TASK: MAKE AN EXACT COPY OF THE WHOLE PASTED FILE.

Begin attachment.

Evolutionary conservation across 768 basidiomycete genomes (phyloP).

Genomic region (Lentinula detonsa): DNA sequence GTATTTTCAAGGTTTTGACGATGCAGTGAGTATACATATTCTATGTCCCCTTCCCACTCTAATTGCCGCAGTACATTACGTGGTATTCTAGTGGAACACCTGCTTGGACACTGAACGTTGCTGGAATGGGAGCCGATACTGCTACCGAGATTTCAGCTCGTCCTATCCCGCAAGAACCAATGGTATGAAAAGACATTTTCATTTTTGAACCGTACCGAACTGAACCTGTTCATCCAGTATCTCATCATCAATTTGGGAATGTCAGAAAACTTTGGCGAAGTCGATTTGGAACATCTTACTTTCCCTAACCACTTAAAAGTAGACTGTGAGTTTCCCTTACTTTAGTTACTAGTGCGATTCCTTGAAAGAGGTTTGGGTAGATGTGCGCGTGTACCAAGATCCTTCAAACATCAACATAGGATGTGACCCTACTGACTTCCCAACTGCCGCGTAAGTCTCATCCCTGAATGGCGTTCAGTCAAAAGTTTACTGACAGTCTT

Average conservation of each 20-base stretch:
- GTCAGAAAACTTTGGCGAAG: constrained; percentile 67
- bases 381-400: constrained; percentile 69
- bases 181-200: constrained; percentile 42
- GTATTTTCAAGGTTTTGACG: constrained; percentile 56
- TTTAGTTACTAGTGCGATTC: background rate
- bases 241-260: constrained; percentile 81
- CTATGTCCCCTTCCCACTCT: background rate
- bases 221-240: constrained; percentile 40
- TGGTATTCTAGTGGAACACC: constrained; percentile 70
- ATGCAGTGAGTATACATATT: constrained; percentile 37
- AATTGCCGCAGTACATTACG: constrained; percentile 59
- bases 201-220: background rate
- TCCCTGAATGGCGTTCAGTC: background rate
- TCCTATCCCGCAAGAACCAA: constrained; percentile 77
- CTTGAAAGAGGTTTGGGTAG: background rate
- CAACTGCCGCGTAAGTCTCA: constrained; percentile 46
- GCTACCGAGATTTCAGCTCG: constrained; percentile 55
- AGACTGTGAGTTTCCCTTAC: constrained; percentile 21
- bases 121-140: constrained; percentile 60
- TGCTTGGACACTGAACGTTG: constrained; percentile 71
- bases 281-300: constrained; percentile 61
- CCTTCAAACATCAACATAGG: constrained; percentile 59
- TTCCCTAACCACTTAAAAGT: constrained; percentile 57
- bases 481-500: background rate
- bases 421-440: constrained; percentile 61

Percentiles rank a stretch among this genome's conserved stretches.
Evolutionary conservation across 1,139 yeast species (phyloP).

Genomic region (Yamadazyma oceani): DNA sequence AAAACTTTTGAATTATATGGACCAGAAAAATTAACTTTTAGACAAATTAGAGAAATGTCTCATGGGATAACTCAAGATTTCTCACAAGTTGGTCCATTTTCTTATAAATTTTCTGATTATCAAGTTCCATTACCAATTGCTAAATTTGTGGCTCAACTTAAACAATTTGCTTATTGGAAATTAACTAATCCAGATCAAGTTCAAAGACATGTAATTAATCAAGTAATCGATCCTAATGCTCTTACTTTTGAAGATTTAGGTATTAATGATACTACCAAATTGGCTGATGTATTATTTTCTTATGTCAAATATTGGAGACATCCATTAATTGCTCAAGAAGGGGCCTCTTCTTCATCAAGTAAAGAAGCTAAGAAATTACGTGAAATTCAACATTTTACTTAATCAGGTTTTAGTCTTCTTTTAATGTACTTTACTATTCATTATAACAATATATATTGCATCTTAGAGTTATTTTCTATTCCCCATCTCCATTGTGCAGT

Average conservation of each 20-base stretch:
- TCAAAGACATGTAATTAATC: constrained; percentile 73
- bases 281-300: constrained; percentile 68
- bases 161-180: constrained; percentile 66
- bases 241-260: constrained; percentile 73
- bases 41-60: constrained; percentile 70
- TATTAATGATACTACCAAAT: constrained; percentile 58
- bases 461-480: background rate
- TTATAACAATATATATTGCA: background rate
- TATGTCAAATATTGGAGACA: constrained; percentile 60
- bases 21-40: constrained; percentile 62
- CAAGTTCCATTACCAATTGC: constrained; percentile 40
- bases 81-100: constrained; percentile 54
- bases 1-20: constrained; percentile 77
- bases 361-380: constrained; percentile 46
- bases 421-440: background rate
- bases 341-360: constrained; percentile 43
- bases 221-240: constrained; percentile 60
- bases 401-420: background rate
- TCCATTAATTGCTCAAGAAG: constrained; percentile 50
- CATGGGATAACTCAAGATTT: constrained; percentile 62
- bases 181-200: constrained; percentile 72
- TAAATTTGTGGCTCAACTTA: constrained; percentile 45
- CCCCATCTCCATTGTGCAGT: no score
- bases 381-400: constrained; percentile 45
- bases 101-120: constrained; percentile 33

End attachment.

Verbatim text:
Evolutionary conservation across 768 basidiomycete genomes (phyloP).

Genomic region (Lentinula detonsa): DNA sequence GTATTTTCAAGGTTTTGACGATGCAGTGAGTATACATATTCTATGTCCCCTTCCCACTCTAATTGCCGCAGTACATTACGTGGTATTCTAGTGGAACACCTGCTTGGACACTGAACGTTGCTGGAATGGGAGCCGATACTGCTACCGAGATTTCAGCTCGTCCTATCCCGCAAGAACCAATGGTATGAAAAGACATTTTCATTTTTGAACCGTACCGAACTGAACCTGTTCATCCAGTATCTCATCATCAATTTGGGAATGTCAGAAAACTTTGGCGAAGTCGATTTGGAACATCTTACTTTCCCTAACCACTTAAAAGTAGACTGTGAGTTTCCCTTACTTTAGTTACTAGTGCGATTCCTTGAAAGAGGTTTGGGTAGATGTGCGCGTGTACCAAGATCCTTCAAACATCAACATAGGATGTGACCCTACTGACTTCCCAACTGCCGCGTAAGTCTCATCCCTGAATGGCGTTCAGTCAAAAGTTTACTGACAGTCTT

Average conservation of each 20-base stretch:
- GTCAGAAAACTTTGGCGAAG: constrained; percentile 67
- bases 381-400: constrained; percentile 69
- bases 181-200: constrained; percentile 42
- GTATTTTCAAGGTTTTGACG: constrained; percentile 56
- TTTAGTTACTAGTGCGATTC: background rate
- bases 241-260: constrained; percentile 81
- CTATGTCCCCTTCCCACTCT: background rate
- bases 221-240: constrained; percentile 40
- TGGTATTCTAGTGGAACACC: constrained; percentile 70
- ATGCAGTGAGTATACATATT: constrained; percentile 37
- AATTGCCGCAGTACATTACG: constrained; percentile 59
- bases 201-220: background rate
- TCCCTGAATGGCGTTCAGTC: background rate
- TCCTATCCCGCAAGAACCAA: constrained; percentile 77
- CTTGAAAGAGGTTTGGGTAG: background rate
- CAACTGCCGCGTAAGTCTCA: constrained; percentile 46
- GCTACCGAGATTTCAGCTCG: constrained; percentile 55
- AGACTGTGAGTTTCCCTTAC: constrained; percentile 21
- bases 121-140: constrained; percentile 60
- TGCTTGGACACTGAACGTTG: constrained; percentile 71
- bases 281-300: constrained; percentile 61
- CCTTCAAACATCAACATAGG: constrained; percentile 59
- TTCCCTAACCACTTAAAAGT: constrained; percentile 57
- bases 481-500: background rate
- bases 421-440: constrained; percentile 61

Percentiles rank a stretch among this genome's conserved stretches.
Evolutionary conservation across 1,139 yeast species (phyloP).

Genomic region (Yamadazyma oceani): DNA sequence AAAACTTTTGAATTATATGGACCAGAAAAATTAACTTTTAGACAAATTAGAGAAATGTCTCATGGGATAACTCAAGATTTCTCACAAGTTGGTCCATTTTCTTATAAATTTTCTGATTATCAAGTTCCATTACCAATTGCTAAATTTGTGGCTCAACTTAAACAATTTGCTTATTGGAAATTAACTAATCCAGATCAAGTTCAAAGACATGTAATTAATCAAGTAATCGATCCTAATGCTCTTACTTTTGAAGATTTAGGTATTAATGATACTACCAAATTGGCTGATGTATTATTTTCTTATGTCAAATATTGGAGACATCCATTAATTGCTCAAGAAGGGGCCTCTTCTTCATCAAGTAAAGAAGCTAAGAAATTACGTGAAATTCAACATTTTACTTAATCAGGTTTTAGTCTTCTTTTAATGTACTTTACTATTCATTATAACAATATATATTGCATCTTAGAGTTATTTTCTATTCCCCATCTCCATTGTGCAGT

Average conservation of each 20-base stretch:
- TCAAAGACATGTAATTAATC: constrained; percentile 73
- bases 281-300: constrained; percentile 68
- bases 161-180: constrained; percentile 66
- bases 241-260: constrained; percentile 73
- bases 41-60: constrained; percentile 70
- TATTAATGATACTACCAAAT: constrained; percentile 58
- bases 461-480: background rate
- TTATAACAATATATATTGCA: background rate
- TATGTCAAATATTGGAGACA: constrained; percentile 60
- bases 21-40: constrained; percentile 62
- CAAGTTCCATTACCAATTGC: constrained; percentile 40
- bases 81-100: constrained; percentile 54
- bases 1-20: constrained; percentile 77
- bases 361-380: constrained; percentile 46
- bases 421-440: background rate
- bases 341-360: constrained; percentile 43
- bases 221-240: constrained; percentile 60
- bases 401-420: background rate
- TCCATTAATTGCTCAAGAAG: constrained; percentile 50
- CATGGGATAACTCAAGATTT: constrained; percentile 62
- bases 181-200: constrained; percentile 72
- TAAATTTGTGGCTCAACTTA: constrained; percentile 45
- CCCCATCTCCATTGTGCAGT: no score
- bases 381-400: constrained; percentile 45
- bases 101-120: constrained; percentile 33